Thursday, September 25, 2008

Pathology (2008)

Pathology and forensics have always fascinated me. The science that’s behind discovering how, why and when someone died is inherently interesting to me, as is what happens to our bodies after we die. Which is why the film Pathology, finally seeing a release on DVD, had me pretty intrigued. I wasn’t expecting something as disturbing as the great Aftermath but I did expect something better than the horrible Unrest. Sadly, Pathology is DOA.

Dr. Ted Grey (Milo Ventimiglia) has got it all going for him – a beautiful, wealthy fiancé named Gwen (Alyssa Milano), graduating at the top of his medical class in Harvard and now, a residency at one of the most prestigious pathology labs in the country. He moves across the country and away from his fiancé to attend, but is quickly greeted with disdain by most of his peers, lead by the cocky Dr. Jake Gallo (Michael Weston). Jake and Ted soon go head-to-head in trying to show off, but once Ted shows his dark side he is inducted into their little group. Problem is, the members of Jake’s group like to play a game where they kill “deserving” (wife beaters, child molesters, pimps, cheaters, etc.) victims in unique ways so that everyone else can have a grand old time trying to figure out just how they did it.

With a little coercing, Ted becomes entangled in the group, as well as with Juliette (Lauren Lee Smith), the fiery redhead of the group who also happens to have a kinky relationship with Jake and other members of the group. Do these residents know how to party or what?! Soon, our Dr. Grey is smoking crack, cheating on his fiancé and having sex on autopsy tables…oh yeah, and killing people in creative ways with his newfound buddies. He finally sobers up after a visit to his fiancé and realizes he wants out…but is it already too late?

Pathology is a slick little movie that tries to walk to line between mainstream and hardcore horror audiences, yet fails at both. This film will be too graphic for mainstream audiences (though I wouldn’t call it gory) but too tame for horror fans (it really is more of a thriller than a horror movie). The story of falling into deep void and having to find your way out again is nothing new, and the writers (Neveldine and Taylor, who also wrote Crank) don’t try to add any twists or anything that would elevate it past its been-there-done-that vibe.

Probably the biggest problem with the story is the lack of sympathy we have for any of the characters. We hardly know anything about Ted Grey, yet we are expected to sympathize him when he falls into “the game” of Jake and his cohorts. If you ask me, he joins the game rather willingly and with little prodding from Jake. Ted is supposed to be this great, independent and highly intelligent individual, yet he caves into peer pressure at the whisper of a threat. Also, when he joins the group he throws away all his morals and willingly kills patients, cheats on his fiancé and starts taking drugs. None of this was very believable and made me not care what happened to Ted.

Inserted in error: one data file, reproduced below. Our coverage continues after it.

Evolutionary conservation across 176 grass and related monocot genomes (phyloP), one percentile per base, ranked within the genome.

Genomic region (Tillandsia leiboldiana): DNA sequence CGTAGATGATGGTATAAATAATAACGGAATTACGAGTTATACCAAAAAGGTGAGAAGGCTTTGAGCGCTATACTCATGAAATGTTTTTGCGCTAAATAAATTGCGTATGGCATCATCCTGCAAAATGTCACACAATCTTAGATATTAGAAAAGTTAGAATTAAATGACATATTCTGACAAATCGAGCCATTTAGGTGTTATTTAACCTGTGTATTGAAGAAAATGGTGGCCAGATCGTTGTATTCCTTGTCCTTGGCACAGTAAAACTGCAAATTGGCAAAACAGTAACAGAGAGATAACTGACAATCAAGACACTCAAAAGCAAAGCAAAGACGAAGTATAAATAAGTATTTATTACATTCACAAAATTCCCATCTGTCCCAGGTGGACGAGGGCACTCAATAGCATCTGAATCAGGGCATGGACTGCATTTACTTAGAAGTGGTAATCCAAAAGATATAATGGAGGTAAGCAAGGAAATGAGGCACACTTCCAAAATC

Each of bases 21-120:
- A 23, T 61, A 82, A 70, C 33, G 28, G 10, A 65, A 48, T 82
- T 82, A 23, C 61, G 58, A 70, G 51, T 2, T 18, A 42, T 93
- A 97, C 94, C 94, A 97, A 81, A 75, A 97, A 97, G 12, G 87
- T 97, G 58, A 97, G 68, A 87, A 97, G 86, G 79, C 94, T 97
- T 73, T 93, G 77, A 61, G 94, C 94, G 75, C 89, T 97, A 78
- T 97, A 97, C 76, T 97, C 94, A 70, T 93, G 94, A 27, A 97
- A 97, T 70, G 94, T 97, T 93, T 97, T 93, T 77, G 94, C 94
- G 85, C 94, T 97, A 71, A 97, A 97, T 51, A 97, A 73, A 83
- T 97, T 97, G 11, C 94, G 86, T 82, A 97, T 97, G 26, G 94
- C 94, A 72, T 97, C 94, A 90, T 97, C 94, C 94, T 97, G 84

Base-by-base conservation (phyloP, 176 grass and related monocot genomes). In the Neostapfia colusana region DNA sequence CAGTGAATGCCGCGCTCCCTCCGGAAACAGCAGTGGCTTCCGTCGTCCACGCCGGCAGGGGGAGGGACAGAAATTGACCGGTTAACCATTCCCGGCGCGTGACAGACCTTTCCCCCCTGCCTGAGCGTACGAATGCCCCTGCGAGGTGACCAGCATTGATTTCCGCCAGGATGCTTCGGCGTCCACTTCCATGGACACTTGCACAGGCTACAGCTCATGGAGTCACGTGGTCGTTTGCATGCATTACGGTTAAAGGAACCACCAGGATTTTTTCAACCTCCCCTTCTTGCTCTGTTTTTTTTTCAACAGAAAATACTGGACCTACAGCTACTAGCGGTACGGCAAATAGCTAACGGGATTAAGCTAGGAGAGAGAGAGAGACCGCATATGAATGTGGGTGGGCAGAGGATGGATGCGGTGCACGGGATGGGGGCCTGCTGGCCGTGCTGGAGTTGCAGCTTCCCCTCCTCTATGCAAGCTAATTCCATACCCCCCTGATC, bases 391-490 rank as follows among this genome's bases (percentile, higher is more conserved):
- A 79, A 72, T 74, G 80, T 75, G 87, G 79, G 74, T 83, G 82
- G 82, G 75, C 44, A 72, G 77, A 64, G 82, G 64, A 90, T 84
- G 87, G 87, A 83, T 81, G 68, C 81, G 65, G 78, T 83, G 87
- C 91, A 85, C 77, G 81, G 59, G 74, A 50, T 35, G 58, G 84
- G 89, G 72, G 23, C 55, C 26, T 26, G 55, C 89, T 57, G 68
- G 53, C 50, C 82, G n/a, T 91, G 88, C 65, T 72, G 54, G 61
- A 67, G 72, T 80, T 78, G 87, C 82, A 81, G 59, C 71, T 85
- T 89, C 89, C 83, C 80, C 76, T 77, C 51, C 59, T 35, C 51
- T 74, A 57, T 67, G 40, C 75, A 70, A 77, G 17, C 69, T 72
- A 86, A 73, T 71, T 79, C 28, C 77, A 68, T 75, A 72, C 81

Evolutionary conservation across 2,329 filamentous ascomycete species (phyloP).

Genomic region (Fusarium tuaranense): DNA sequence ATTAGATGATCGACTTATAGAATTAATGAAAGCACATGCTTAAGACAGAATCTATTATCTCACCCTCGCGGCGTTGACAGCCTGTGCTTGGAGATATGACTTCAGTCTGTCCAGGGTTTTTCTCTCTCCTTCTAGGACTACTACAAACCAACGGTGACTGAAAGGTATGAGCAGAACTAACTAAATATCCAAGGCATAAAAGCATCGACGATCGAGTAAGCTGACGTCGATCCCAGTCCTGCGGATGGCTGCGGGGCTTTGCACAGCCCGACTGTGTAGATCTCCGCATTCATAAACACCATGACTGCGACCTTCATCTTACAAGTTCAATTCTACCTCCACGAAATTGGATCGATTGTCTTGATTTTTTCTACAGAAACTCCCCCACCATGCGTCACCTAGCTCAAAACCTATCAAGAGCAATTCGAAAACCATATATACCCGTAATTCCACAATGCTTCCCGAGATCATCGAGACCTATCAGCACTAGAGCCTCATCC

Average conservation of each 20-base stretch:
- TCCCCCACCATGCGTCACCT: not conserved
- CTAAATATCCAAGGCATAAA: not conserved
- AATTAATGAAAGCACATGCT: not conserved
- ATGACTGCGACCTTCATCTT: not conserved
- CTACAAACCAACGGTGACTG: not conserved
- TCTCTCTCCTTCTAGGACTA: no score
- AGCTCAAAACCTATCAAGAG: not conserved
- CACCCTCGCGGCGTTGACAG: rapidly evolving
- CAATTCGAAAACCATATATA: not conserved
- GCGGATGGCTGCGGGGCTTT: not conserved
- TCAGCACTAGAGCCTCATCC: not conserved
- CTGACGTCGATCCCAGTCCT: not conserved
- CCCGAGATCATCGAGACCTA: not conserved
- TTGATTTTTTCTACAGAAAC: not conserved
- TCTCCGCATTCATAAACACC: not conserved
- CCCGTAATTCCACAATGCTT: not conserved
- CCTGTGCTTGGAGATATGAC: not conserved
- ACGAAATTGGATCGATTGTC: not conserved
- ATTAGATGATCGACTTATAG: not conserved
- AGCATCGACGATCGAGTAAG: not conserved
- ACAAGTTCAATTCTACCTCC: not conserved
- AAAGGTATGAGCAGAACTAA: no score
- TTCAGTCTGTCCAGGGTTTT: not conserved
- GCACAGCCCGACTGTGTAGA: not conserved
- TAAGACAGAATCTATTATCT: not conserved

As for the other characters, they are also underdeveloped. Jake Gallo (and Michael Weston steals the show with his portrayal) is supposed to be the leader of their little group and one of the top residents, but he is so unstable I wonder how he didn’t get kicked out of medical school. It’s strange that none of his professors or superiors caught on to his craziness. Don’t doctors have to take psychological tests?? As for the other characters, we don’t even get to know them. Juliette is mainly there so both Ted and Jake can have violent sex with her, and the other members of the group just disappear after a while with no real point for them to be there in the first place. No attempt at all is made to develop them. I didn’t even know their names! As for Alyssa Milano, she is just wasted as Ted’s sugary sweet fiancé. She didn’t even seem to serve a purpose in the film except to spurn Ted into action at the end of the film.

Instead of constantly focusing on Ted’s minuscule guilt and scenes of partying and sex, it would have been a lot more interesting if some of the murders were actually shown (most happen offscreen and none are particularly violent). There aren’t even that many that happen!

One thing that this movie actually does right is the special FX by Tatopoulos Studios. The cadavers are incredibly realistic, both inside and out (of which we see plenty of both). I would have loved if the movie focused a bit more on pathology so we could have seen more of the corpses, but what I saw was very satisfying indeed. Keep in mind, hardcore horror fans will be disappointed by the lack of gore in regards to the “kills,” but these realistic-looking corpses try to make up for that fact (though they don’t quite make up for the crappiness of the movie).

Pathology is directed by Marc Schoelermann, whose previous efforts included music videos and commercials. The effect is a slick movie, but one that has no emotional depth. Pretty typical for a commercial director, but the weird thing is that the film carries a heavily somber tone throughout that makes you think some deep revelation is coming at the end, but when we get there, there’s absolutely no philosophical questions answered (not that they were asked in the first place). The abrupt ending, while it does tidily wrap up all loose ends, feels as empty as the rest of the film.

Like the autopsy rooms it takes place in, Pathology is a cold, clinical film. Though it’s not incompetently shot, it lacks emotion, a complex story line and believable characters so it ends up stiffer than a corpse.

Available from Amazon!

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